Conclusion and Recommendations

Due to high ambient solar UVR levels throughout much of the year in South Africa, there is the potential for an increased risk of several eye and skin diseases in outdoor workers. Although few studies have examined this possibility in South Africa, strong evidence from round the world has been obtained. Detailed results are discussed which demonstrate the association between solar irradiation and an increased incidence of acute sunburn of the eyes and skin, and of the chronic conditions, pterygium, cataract and skin cancer in those who work outdoors compared with indoor workers or the general population. Future research in South Africa should determine solar UVR-associated health impacts among workers in different sectors, especially for the skin and eyes.

Sun protection is an effective way to reduce solar UVR exposure for those working outside. Several countries have developed policies and guidelines to promote sun safety in the workplace. These include training, personal protective equipment and managerial support. In South Africa, legislation is needed to recognise solar UVR exposure as an occupational health hazard, with sun safety guidelines and training provided for both employers and employees.

Lessons Learned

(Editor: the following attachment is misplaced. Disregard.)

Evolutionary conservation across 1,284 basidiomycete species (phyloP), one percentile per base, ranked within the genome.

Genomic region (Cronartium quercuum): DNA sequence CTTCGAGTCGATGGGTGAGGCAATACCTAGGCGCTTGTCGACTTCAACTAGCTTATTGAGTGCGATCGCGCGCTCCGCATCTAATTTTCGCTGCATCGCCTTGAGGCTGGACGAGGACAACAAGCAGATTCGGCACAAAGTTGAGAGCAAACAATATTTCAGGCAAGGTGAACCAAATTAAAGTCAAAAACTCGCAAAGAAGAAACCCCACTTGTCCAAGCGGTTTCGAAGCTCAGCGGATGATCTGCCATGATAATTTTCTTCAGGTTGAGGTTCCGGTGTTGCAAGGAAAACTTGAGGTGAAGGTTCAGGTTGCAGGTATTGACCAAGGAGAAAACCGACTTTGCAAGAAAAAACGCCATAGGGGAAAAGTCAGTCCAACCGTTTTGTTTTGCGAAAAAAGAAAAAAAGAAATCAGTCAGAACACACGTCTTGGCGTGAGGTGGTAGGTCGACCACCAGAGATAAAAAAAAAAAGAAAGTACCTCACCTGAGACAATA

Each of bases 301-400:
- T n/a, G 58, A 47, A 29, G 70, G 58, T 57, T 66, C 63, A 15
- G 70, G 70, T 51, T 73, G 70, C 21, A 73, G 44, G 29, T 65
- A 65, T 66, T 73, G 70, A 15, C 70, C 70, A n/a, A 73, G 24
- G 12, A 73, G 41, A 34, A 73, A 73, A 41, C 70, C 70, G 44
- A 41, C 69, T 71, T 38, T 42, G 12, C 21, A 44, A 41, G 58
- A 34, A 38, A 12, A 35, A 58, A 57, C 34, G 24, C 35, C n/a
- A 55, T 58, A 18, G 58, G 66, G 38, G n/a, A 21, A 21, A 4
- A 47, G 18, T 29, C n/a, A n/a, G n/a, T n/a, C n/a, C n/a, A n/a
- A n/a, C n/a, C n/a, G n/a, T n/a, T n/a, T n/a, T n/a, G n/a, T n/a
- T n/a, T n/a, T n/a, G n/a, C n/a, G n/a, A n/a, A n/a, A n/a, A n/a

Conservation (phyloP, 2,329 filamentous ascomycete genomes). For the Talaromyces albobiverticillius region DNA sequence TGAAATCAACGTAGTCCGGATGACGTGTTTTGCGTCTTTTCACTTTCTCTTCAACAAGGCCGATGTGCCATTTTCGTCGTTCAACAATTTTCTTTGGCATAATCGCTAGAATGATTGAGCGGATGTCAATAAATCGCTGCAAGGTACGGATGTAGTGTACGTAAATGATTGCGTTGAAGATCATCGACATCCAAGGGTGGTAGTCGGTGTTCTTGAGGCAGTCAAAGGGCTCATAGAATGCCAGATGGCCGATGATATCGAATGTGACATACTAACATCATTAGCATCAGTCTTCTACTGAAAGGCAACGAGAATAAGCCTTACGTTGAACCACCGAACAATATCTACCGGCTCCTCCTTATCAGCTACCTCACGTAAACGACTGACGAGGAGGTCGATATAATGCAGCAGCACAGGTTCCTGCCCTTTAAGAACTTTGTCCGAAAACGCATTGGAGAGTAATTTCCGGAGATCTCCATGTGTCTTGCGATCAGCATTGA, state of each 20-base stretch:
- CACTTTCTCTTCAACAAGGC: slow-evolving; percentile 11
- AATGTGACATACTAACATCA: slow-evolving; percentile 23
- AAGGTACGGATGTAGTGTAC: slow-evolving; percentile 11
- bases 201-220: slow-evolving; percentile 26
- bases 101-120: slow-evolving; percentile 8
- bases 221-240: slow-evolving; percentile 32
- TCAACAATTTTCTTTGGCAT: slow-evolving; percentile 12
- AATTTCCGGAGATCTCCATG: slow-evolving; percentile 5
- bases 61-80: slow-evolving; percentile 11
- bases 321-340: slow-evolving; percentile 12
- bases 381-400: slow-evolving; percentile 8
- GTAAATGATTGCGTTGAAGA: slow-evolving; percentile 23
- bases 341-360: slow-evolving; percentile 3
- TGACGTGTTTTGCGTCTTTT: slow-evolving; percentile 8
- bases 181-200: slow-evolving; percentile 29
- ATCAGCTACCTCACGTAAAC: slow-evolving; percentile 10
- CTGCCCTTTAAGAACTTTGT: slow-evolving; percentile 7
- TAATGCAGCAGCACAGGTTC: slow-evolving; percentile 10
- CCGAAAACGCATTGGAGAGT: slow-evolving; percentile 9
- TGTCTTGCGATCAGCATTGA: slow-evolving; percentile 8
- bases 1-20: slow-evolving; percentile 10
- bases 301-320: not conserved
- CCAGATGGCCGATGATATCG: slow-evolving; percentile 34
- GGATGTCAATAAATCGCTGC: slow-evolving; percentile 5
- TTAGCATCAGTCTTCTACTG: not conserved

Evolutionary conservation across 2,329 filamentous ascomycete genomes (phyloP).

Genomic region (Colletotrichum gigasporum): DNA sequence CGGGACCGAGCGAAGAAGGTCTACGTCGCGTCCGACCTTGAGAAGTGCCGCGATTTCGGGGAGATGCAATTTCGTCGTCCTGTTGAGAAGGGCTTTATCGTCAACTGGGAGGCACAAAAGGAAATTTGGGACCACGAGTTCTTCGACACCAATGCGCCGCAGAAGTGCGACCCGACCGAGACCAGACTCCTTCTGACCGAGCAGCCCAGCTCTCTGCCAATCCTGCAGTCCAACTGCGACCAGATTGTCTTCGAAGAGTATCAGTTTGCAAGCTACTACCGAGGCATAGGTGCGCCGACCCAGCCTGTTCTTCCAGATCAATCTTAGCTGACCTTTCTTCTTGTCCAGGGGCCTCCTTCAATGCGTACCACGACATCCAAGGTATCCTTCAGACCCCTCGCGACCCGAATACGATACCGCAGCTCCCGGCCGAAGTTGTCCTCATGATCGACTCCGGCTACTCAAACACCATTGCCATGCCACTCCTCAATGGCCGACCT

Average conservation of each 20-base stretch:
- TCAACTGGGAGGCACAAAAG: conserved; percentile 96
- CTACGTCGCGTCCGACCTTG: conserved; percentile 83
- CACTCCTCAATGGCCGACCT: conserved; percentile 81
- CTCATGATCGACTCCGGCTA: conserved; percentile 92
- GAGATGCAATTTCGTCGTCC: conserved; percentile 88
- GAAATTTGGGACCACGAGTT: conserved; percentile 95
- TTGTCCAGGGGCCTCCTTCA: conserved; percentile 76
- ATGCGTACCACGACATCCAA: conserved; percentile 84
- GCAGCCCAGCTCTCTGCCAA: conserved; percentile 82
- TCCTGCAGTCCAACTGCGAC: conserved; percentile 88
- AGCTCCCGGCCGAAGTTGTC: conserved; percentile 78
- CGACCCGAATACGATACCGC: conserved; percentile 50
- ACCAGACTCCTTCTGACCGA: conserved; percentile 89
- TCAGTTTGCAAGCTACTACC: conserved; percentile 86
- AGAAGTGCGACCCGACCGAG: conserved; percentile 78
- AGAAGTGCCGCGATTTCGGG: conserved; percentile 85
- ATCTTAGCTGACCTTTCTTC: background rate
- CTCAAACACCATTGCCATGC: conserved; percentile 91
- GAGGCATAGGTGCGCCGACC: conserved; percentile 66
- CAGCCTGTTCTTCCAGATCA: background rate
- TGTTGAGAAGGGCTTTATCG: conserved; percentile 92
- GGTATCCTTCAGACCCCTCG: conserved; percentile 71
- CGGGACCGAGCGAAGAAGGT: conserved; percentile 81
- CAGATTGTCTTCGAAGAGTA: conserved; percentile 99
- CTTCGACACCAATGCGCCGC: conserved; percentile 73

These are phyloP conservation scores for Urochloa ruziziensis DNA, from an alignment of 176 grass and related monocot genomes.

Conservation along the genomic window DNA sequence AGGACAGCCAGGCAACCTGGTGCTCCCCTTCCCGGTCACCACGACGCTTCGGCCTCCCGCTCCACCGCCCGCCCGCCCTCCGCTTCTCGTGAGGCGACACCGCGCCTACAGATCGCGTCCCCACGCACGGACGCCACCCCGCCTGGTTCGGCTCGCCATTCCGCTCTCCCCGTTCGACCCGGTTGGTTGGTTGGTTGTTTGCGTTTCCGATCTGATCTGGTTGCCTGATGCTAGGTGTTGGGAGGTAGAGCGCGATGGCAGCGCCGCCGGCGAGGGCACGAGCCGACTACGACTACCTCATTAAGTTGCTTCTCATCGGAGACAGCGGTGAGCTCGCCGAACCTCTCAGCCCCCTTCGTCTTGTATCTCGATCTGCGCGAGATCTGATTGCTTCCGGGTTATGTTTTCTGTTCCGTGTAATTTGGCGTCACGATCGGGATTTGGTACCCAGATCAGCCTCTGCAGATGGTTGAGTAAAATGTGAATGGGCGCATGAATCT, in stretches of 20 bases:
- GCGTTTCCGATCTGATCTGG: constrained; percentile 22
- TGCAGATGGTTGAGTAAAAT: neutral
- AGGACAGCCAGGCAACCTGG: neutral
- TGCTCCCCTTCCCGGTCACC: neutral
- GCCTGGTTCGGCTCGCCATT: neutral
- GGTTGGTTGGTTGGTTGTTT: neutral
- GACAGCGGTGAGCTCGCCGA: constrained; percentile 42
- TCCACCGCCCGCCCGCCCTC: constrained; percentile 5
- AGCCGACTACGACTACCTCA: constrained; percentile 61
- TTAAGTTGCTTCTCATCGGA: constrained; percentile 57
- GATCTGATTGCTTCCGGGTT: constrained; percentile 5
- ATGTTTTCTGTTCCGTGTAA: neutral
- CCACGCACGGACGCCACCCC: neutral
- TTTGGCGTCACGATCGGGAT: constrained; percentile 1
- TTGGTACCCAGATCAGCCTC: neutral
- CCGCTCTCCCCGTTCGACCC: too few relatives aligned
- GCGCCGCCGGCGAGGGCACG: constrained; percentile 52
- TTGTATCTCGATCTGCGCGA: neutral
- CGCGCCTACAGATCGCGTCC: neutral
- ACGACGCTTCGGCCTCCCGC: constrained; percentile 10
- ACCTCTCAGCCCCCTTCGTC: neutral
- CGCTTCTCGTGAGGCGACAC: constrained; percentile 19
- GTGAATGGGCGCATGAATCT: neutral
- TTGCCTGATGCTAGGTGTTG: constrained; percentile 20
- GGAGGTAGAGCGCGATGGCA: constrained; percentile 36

• South Africa experiences high solar ultraviolet radiation levels that pose health risks.

• Outdoor workers are at risk of high personal sun exposure that may affect their eyes and skin.

• South African policy and/or legislation needs to recognise sun exposure risks for workers.

• Employers and employees should apply appropriate sun protection measures.

Author Contributions

All authors listed have made a substantial, direct and intellectual contribution to the work, and approved it for publication.

Funding

CW received research funding from the South African Medical Research Council and the National Research Foundation.

Conflict of Interest

The authors declare that the research was conducted in the absence of any commercial or financial relationships that could be construed as a potential conflict of interest.